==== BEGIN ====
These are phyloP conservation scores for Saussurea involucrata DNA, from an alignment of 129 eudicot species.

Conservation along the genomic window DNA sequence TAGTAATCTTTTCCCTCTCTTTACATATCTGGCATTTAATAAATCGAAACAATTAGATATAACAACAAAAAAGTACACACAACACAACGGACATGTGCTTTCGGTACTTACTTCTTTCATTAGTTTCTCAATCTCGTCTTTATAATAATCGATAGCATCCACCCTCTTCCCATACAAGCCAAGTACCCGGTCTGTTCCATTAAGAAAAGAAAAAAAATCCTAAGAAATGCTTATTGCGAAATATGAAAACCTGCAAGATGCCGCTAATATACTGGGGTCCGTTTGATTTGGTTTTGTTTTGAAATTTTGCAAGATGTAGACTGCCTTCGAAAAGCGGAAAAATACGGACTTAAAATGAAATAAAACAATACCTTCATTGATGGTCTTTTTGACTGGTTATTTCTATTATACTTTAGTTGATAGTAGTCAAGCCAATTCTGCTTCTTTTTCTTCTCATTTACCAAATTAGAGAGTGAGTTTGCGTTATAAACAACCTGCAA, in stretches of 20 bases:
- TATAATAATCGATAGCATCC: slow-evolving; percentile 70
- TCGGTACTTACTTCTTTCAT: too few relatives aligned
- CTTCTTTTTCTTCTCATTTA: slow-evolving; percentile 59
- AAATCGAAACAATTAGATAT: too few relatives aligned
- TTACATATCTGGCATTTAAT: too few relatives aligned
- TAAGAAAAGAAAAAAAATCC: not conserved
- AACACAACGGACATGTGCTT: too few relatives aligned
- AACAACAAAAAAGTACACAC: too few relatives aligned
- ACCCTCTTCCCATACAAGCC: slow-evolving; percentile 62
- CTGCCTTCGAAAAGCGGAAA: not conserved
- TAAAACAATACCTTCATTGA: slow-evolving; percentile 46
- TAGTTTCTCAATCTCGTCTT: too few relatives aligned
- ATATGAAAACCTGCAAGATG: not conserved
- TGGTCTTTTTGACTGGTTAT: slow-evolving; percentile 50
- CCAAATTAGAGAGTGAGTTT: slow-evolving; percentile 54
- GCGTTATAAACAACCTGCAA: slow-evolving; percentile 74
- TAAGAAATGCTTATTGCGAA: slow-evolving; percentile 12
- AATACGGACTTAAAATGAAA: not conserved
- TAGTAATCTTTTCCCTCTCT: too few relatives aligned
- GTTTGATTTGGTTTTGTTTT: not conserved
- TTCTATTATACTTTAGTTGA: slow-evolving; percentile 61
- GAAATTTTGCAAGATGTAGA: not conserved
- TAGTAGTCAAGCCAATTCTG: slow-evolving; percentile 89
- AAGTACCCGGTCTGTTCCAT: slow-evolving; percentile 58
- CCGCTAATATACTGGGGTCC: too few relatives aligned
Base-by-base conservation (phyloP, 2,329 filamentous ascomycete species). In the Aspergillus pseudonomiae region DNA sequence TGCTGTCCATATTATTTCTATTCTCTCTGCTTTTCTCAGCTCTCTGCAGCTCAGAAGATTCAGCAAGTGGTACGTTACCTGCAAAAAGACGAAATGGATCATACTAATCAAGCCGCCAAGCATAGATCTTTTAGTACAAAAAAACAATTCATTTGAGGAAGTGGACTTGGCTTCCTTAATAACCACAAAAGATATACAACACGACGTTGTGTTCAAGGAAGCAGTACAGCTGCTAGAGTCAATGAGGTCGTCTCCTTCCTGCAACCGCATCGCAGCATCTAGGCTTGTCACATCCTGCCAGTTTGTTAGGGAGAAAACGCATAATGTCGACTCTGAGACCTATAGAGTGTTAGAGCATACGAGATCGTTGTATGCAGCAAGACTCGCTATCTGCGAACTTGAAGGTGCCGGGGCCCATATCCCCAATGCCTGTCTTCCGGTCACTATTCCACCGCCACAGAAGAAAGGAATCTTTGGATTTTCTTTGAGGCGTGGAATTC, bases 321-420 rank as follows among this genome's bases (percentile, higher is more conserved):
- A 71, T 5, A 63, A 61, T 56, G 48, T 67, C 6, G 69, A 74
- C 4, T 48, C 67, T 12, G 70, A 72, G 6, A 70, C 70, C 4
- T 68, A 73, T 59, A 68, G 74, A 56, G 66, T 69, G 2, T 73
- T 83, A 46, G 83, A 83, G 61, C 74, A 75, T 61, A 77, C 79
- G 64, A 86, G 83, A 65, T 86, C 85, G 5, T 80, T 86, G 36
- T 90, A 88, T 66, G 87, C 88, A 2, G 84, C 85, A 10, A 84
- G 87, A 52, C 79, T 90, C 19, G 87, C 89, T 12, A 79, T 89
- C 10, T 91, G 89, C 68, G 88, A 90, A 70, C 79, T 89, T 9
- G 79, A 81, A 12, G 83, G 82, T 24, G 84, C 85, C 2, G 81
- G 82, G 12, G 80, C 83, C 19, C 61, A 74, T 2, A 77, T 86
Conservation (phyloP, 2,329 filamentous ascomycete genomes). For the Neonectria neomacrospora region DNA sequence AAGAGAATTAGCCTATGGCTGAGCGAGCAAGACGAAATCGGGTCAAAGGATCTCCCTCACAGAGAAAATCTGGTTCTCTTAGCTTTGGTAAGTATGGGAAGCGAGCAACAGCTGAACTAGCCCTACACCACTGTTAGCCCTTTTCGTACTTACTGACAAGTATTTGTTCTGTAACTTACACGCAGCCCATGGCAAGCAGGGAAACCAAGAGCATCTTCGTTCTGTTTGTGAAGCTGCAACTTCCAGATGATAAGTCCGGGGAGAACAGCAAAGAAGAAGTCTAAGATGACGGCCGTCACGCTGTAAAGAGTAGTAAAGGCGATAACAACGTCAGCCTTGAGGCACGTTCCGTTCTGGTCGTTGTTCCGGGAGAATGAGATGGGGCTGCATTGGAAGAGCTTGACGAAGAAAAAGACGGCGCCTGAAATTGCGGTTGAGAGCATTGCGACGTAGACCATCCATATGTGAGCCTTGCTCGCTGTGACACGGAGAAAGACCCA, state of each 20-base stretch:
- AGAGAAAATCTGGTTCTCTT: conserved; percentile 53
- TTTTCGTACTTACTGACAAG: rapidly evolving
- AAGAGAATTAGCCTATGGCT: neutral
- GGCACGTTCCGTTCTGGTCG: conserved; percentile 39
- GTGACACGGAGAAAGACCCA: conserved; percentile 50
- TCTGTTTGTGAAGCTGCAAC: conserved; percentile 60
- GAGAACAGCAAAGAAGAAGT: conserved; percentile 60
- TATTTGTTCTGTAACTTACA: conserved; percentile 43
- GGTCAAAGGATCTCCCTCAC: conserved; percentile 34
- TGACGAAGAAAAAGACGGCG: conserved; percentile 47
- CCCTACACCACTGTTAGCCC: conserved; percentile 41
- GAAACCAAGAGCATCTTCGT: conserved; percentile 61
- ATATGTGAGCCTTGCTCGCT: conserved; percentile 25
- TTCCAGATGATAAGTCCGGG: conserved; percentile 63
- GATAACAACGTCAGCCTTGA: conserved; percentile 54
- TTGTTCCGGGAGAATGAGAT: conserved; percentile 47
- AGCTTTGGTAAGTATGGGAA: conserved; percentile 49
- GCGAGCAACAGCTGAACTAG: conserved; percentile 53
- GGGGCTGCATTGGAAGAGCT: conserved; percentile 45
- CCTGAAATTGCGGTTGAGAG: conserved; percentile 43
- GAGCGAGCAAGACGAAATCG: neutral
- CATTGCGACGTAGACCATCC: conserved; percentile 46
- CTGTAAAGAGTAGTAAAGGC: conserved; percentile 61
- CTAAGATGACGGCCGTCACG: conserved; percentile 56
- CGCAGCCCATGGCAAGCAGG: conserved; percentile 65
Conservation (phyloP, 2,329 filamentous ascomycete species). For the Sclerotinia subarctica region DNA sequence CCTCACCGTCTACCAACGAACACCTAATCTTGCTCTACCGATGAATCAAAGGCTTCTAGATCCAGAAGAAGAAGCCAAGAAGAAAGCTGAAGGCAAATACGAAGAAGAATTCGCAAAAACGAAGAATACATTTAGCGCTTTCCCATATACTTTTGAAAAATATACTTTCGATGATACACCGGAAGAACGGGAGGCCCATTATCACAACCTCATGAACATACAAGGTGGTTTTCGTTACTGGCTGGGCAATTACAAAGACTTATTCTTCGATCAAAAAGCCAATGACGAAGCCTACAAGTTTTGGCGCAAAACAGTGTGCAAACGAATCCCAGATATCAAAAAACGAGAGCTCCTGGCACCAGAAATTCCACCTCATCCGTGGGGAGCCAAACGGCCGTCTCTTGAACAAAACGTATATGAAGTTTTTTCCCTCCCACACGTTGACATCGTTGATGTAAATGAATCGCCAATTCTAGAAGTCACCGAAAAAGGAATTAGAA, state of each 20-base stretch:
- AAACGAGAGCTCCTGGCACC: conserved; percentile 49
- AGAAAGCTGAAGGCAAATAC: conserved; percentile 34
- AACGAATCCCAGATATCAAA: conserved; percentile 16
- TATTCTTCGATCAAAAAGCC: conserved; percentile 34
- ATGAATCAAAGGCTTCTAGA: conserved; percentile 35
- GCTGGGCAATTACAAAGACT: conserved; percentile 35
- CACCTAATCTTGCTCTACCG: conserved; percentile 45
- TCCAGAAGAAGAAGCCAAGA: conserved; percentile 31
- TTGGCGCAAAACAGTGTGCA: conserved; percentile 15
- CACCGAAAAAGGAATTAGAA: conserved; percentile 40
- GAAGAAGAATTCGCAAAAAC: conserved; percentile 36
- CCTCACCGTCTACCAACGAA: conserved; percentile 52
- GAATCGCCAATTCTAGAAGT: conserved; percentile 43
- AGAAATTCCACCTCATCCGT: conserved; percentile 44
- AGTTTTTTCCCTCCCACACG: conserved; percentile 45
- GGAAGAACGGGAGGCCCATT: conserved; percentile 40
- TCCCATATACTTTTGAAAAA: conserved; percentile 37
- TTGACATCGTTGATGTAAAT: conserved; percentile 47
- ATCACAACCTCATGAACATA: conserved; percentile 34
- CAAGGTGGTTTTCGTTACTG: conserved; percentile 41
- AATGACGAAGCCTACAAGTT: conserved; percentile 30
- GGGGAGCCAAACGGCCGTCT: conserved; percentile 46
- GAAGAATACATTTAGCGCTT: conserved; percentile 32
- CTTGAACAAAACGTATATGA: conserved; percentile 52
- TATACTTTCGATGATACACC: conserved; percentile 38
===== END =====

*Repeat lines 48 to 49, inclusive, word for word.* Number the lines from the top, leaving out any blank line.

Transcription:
- GGTCAAAGGATCTCCCTCAC: conserved; percentile 34
- TGACGAAGAAAAAGACGGCG: conserved; percentile 47